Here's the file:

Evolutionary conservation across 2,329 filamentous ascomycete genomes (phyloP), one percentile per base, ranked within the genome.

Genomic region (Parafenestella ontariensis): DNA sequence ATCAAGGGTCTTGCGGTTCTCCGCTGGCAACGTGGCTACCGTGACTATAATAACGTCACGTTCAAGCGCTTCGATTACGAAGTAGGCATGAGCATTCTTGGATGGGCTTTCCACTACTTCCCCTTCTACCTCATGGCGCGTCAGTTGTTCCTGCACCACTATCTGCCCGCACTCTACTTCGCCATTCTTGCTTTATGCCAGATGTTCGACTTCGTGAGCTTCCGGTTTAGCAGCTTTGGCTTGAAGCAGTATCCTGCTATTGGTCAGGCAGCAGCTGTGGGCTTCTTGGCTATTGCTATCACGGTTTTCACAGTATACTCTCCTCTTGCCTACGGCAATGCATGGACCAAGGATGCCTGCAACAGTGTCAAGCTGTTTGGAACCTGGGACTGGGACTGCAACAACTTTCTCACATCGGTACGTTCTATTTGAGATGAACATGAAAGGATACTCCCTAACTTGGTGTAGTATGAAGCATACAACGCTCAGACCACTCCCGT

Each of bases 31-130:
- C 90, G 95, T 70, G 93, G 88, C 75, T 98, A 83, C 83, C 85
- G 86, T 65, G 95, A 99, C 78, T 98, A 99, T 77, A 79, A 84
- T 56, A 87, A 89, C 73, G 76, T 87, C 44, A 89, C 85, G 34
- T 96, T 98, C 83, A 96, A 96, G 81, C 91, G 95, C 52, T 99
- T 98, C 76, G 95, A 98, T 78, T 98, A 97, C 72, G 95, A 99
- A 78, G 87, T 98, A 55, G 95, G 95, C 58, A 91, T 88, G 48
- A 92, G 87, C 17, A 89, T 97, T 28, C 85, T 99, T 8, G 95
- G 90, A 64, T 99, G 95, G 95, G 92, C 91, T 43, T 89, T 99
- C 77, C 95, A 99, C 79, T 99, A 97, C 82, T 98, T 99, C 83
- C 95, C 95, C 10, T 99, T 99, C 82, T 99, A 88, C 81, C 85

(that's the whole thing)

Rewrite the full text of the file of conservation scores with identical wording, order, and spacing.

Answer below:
Evolutionary conservation across 2,329 filamentous ascomycete genomes (phyloP), one percentile per base, ranked within the genome.

Genomic region (Parafenestella ontariensis): DNA sequence ATCAAGGGTCTTGCGGTTCTCCGCTGGCAACGTGGCTACCGTGACTATAATAACGTCACGTTCAAGCGCTTCGATTACGAAGTAGGCATGAGCATTCTTGGATGGGCTTTCCACTACTTCCCCTTCTACCTCATGGCGCGTCAGTTGTTCCTGCACCACTATCTGCCCGCACTCTACTTCGCCATTCTTGCTTTATGCCAGATGTTCGACTTCGTGAGCTTCCGGTTTAGCAGCTTTGGCTTGAAGCAGTATCCTGCTATTGGTCAGGCAGCAGCTGTGGGCTTCTTGGCTATTGCTATCACGGTTTTCACAGTATACTCTCCTCTTGCCTACGGCAATGCATGGACCAAGGATGCCTGCAACAGTGTCAAGCTGTTTGGAACCTGGGACTGGGACTGCAACAACTTTCTCACATCGGTACGTTCTATTTGAGATGAACATGAAAGGATACTCCCTAACTTGGTGTAGTATGAAGCATACAACGCTCAGACCACTCCCGT

Each of bases 31-130:
- C 90, G 95, T 70, G 93, G 88, C 75, T 98, A 83, C 83, C 85
- G 86, T 65, G 95, A 99, C 78, T 98, A 99, T 77, A 79, A 84
- T 56, A 87, A 89, C 73, G 76, T 87, C 44, A 89, C 85, G 34
- T 96, T 98, C 83, A 96, A 96, G 81, C 91, G 95, C 52, T 99
- T 98, C 76, G 95, A 98, T 78, T 98, A 97, C 72, G 95, A 99
- A 78, G 87, T 98, A 55, G 95, G 95, C 58, A 91, T 88, G 48
- A 92, G 87, C 17, A 89, T 97, T 28, C 85, T 99, T 8, G 95
- G 90, A 64, T 99, G 95, G 95, G 92, C 91, T 43, T 89, T 99
- C 77, C 95, A 99, C 79, T 99, A 97, C 82, T 98, T 99, C 83
- C 95, C 95, C 10, T 99, T 99, C 82, T 99, A 88, C 81, C 85